One of the things us freelancers know is that our income is not steady. Although we probably deal with this income issue pretty well, it is still scary when the industry is slow and good jobs are few and far between. The question now is: What to do (or not to do) when the dreaded downtime comes knocking at your door?
Don’t send bulk resumes
Some freelancers start going crazy sending bulk resumes to every agency or client they can find, and even worse sending the same cover letter to all of their prospective clients. Why is this not a good idea? You are probably just wasting your time shooting in the dark that someone might open your bulk email. Sure you can probably get new clients this way, but remember that there is a difference between a new client and the right client. Try to spend this “downtime” doing some research and finding clients you would like to work with, or have the potential to be networks to other clients. After finding those clients, dedicate some time getting to know them better, explore their website and try making a customized cover letter. These personal touches can make all the difference!
Improve your resume and your online presence
It is a good idea to review and update your resume on a regular basis, and continue to improve your image as a perspective freelancer. Highlight your latest projects and accomplishments, you may also want to update your personal profile online (whether it be your own website, or a public site you post your resume). Even knowing that you will not make any money right now, think of it as investing in future. Taking time to improve your professional presence in the market is always worth it.
Recycle your knowledge
When we have plenty of work we usually do not have much time to stay up to date with the news in the industry, or even take a new course to improve our skills. The downtime can bring several benefits, such as time to read the news, learn what is going on out in the industry, take a new course or attend a webinar. Networking with colleagues is also very useful to stay up to date and keep yourself in the loop. Take the most of this downtime to improve your knowledge, you will certainly need it in the future!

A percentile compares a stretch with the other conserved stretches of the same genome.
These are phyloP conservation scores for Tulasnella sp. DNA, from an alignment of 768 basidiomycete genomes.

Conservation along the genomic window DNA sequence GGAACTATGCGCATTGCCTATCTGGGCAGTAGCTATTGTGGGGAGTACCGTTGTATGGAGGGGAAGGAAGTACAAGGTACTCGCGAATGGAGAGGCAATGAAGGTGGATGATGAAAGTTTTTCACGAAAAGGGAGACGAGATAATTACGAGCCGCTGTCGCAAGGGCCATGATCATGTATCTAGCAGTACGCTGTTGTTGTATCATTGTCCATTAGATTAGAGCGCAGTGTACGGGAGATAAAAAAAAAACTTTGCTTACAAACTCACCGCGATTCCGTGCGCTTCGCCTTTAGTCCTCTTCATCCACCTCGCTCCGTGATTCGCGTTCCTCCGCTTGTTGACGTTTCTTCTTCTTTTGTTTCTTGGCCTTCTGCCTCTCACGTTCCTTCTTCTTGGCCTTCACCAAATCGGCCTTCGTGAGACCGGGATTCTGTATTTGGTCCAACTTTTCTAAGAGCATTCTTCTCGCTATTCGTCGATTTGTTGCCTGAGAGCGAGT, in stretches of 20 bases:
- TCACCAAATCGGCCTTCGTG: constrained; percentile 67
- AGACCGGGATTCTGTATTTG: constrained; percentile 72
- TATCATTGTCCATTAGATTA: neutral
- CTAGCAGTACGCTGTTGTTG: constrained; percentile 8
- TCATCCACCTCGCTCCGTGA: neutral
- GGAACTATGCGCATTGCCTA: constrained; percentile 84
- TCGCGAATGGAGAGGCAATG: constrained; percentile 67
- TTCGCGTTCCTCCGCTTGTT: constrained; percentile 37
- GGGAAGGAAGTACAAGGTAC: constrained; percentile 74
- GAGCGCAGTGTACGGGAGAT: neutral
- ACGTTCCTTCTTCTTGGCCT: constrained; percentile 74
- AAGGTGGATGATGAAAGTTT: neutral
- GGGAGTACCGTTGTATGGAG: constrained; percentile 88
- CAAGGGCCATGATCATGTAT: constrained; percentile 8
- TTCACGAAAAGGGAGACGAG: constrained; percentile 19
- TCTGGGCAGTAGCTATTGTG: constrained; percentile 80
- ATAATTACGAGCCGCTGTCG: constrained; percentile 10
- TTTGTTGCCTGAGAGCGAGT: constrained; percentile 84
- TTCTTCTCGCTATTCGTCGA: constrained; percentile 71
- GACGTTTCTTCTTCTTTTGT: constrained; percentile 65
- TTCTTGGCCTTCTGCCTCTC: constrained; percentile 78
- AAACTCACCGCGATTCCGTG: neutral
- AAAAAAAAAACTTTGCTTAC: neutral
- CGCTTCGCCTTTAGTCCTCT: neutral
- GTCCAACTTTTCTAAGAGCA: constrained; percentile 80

Don’t go crazy bidding on each and every job offer
Your name and reputation are your most important asset. Although we may want to get new jobs faster and make money, bidding on each and every job is not the right thing to do. There are many jobs out there that are not really worth your time, some do not pay very well and others demand some knowledge that you may not be too familiar with. It is better to spend some time marketing yourself based on your strengths and on those clients that are worthwhile than putting your professional reputation at risk.
Remember: time is money
Your time is precious, so it is very important to spend it wisely with things that really matter and add value to your business. It is great to look for new clients or jobs during a downtime, just remember that sometimes improving your own professional skills and presence may be the last step you need to reach what really matters: Good clients that pay your rates, and send you the all important repeat business!
To summarize, never think that downtime is a lost time. We can always benefit from improving our services, knowledge and portfolio to get new and better business in the future.